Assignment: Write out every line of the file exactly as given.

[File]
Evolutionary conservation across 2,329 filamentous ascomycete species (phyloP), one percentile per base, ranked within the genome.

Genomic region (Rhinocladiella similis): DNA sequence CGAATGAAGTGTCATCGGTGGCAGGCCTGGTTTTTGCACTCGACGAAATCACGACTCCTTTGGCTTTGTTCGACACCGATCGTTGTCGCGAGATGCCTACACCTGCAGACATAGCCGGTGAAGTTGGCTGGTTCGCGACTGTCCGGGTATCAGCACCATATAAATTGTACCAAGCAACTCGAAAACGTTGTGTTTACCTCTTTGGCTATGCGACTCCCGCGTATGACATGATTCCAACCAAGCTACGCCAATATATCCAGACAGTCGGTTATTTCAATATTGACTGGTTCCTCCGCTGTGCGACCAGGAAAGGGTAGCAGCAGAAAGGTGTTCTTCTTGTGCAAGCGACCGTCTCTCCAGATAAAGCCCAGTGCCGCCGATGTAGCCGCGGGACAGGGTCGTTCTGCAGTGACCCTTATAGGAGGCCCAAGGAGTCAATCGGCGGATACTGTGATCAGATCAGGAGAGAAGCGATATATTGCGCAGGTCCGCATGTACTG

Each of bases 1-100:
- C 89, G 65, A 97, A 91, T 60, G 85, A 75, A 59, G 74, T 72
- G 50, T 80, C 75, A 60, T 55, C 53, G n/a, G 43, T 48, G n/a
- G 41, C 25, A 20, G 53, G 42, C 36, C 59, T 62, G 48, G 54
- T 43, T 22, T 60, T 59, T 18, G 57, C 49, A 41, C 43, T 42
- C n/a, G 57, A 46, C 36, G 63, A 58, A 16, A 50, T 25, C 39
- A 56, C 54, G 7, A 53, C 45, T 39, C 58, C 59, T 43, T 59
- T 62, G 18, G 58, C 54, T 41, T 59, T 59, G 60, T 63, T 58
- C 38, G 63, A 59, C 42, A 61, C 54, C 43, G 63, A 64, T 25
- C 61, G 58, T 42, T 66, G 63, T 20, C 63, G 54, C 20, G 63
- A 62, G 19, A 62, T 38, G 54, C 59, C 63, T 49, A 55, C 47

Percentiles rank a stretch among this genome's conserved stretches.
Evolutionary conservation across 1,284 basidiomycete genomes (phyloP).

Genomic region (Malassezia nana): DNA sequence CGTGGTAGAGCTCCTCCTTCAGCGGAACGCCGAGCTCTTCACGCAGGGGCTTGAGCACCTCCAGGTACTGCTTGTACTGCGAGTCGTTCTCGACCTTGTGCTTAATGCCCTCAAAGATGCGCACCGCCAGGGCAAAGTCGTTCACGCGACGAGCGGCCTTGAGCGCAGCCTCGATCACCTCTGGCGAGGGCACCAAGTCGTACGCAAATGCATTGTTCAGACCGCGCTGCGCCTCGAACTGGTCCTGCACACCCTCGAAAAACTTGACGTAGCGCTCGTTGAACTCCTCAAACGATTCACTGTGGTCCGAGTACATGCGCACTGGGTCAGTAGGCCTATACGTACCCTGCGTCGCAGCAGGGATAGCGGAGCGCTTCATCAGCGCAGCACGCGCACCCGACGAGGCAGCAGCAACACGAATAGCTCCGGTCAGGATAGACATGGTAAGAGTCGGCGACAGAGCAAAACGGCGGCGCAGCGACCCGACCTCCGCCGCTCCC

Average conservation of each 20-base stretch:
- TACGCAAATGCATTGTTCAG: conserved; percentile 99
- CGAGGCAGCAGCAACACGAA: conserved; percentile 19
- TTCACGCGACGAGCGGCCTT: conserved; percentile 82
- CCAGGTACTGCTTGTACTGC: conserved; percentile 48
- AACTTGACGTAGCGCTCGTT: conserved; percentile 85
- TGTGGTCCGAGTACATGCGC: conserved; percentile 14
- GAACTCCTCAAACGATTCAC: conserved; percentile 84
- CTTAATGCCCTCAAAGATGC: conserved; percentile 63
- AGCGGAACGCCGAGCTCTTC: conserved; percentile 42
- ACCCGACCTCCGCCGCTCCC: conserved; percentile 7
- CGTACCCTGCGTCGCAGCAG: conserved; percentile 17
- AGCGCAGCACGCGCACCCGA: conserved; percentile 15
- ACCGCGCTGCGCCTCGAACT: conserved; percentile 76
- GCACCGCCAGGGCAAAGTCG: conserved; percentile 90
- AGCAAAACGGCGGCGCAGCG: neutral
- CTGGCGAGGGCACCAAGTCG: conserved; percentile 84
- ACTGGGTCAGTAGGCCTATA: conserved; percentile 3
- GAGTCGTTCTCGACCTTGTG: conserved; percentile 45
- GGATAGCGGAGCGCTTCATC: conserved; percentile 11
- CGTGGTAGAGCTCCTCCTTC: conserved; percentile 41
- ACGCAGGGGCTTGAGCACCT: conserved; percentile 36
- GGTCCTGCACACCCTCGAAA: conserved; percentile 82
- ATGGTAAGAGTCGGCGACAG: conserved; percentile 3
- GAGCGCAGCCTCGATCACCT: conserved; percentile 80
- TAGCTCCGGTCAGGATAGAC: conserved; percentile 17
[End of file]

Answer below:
Evolutionary conservation across 2,329 filamentous ascomycete species (phyloP), one percentile per base, ranked within the genome.

Genomic region (Rhinocladiella similis): DNA sequence CGAATGAAGTGTCATCGGTGGCAGGCCTGGTTTTTGCACTCGACGAAATCACGACTCCTTTGGCTTTGTTCGACACCGATCGTTGTCGCGAGATGCCTACACCTGCAGACATAGCCGGTGAAGTTGGCTGGTTCGCGACTGTCCGGGTATCAGCACCATATAAATTGTACCAAGCAACTCGAAAACGTTGTGTTTACCTCTTTGGCTATGCGACTCCCGCGTATGACATGATTCCAACCAAGCTACGCCAATATATCCAGACAGTCGGTTATTTCAATATTGACTGGTTCCTCCGCTGTGCGACCAGGAAAGGGTAGCAGCAGAAAGGTGTTCTTCTTGTGCAAGCGACCGTCTCTCCAGATAAAGCCCAGTGCCGCCGATGTAGCCGCGGGACAGGGTCGTTCTGCAGTGACCCTTATAGGAGGCCCAAGGAGTCAATCGGCGGATACTGTGATCAGATCAGGAGAGAAGCGATATATTGCGCAGGTCCGCATGTACTG

Each of bases 1-100:
- C 89, G 65, A 97, A 91, T 60, G 85, A 75, A 59, G 74, T 72
- G 50, T 80, C 75, A 60, T 55, C 53, G n/a, G 43, T 48, G n/a
- G 41, C 25, A 20, G 53, G 42, C 36, C 59, T 62, G 48, G 54
- T 43, T 22, T 60, T 59, T 18, G 57, C 49, A 41, C 43, T 42
- C n/a, G 57, A 46, C 36, G 63, A 58, A 16, A 50, T 25, C 39
- A 56, C 54, G 7, A 53, C 45, T 39, C 58, C 59, T 43, T 59
- T 62, G 18, G 58, C 54, T 41, T 59, T 59, G 60, T 63, T 58
- C 38, G 63, A 59, C 42, A 61, C 54, C 43, G 63, A 64, T 25
- C 61, G 58, T 42, T 66, G 63, T 20, C 63, G 54, C 20, G 63
- A 62, G 19, A 62, T 38, G 54, C 59, C 63, T 49, A 55, C 47

Percentiles rank a stretch among this genome's conserved stretches.
Evolutionary conservation across 1,284 basidiomycete genomes (phyloP).

Genomic region (Malassezia nana): DNA sequence CGTGGTAGAGCTCCTCCTTCAGCGGAACGCCGAGCTCTTCACGCAGGGGCTTGAGCACCTCCAGGTACTGCTTGTACTGCGAGTCGTTCTCGACCTTGTGCTTAATGCCCTCAAAGATGCGCACCGCCAGGGCAAAGTCGTTCACGCGACGAGCGGCCTTGAGCGCAGCCTCGATCACCTCTGGCGAGGGCACCAAGTCGTACGCAAATGCATTGTTCAGACCGCGCTGCGCCTCGAACTGGTCCTGCACACCCTCGAAAAACTTGACGTAGCGCTCGTTGAACTCCTCAAACGATTCACTGTGGTCCGAGTACATGCGCACTGGGTCAGTAGGCCTATACGTACCCTGCGTCGCAGCAGGGATAGCGGAGCGCTTCATCAGCGCAGCACGCGCACCCGACGAGGCAGCAGCAACACGAATAGCTCCGGTCAGGATAGACATGGTAAGAGTCGGCGACAGAGCAAAACGGCGGCGCAGCGACCCGACCTCCGCCGCTCCC

Average conservation of each 20-base stretch:
- TACGCAAATGCATTGTTCAG: conserved; percentile 99
- CGAGGCAGCAGCAACACGAA: conserved; percentile 19
- TTCACGCGACGAGCGGCCTT: conserved; percentile 82
- CCAGGTACTGCTTGTACTGC: conserved; percentile 48
- AACTTGACGTAGCGCTCGTT: conserved; percentile 85
- TGTGGTCCGAGTACATGCGC: conserved; percentile 14
- GAACTCCTCAAACGATTCAC: conserved; percentile 84
- CTTAATGCCCTCAAAGATGC: conserved; percentile 63
- AGCGGAACGCCGAGCTCTTC: conserved; percentile 42
- ACCCGACCTCCGCCGCTCCC: conserved; percentile 7
- CGTACCCTGCGTCGCAGCAG: conserved; percentile 17
- AGCGCAGCACGCGCACCCGA: conserved; percentile 15
- ACCGCGCTGCGCCTCGAACT: conserved; percentile 76
- GCACCGCCAGGGCAAAGTCG: conserved; percentile 90
- AGCAAAACGGCGGCGCAGCG: neutral
- CTGGCGAGGGCACCAAGTCG: conserved; percentile 84
- ACTGGGTCAGTAGGCCTATA: conserved; percentile 3
- GAGTCGTTCTCGACCTTGTG: conserved; percentile 45
- GGATAGCGGAGCGCTTCATC: conserved; percentile 11
- CGTGGTAGAGCTCCTCCTTC: conserved; percentile 41
- ACGCAGGGGCTTGAGCACCT: conserved; percentile 36
- GGTCCTGCACACCCTCGAAA: conserved; percentile 82
- ATGGTAAGAGTCGGCGACAG: conserved; percentile 3
- GAGCGCAGCCTCGATCACCT: conserved; percentile 80
- TAGCTCCGGTCAGGATAGAC: conserved; percentile 17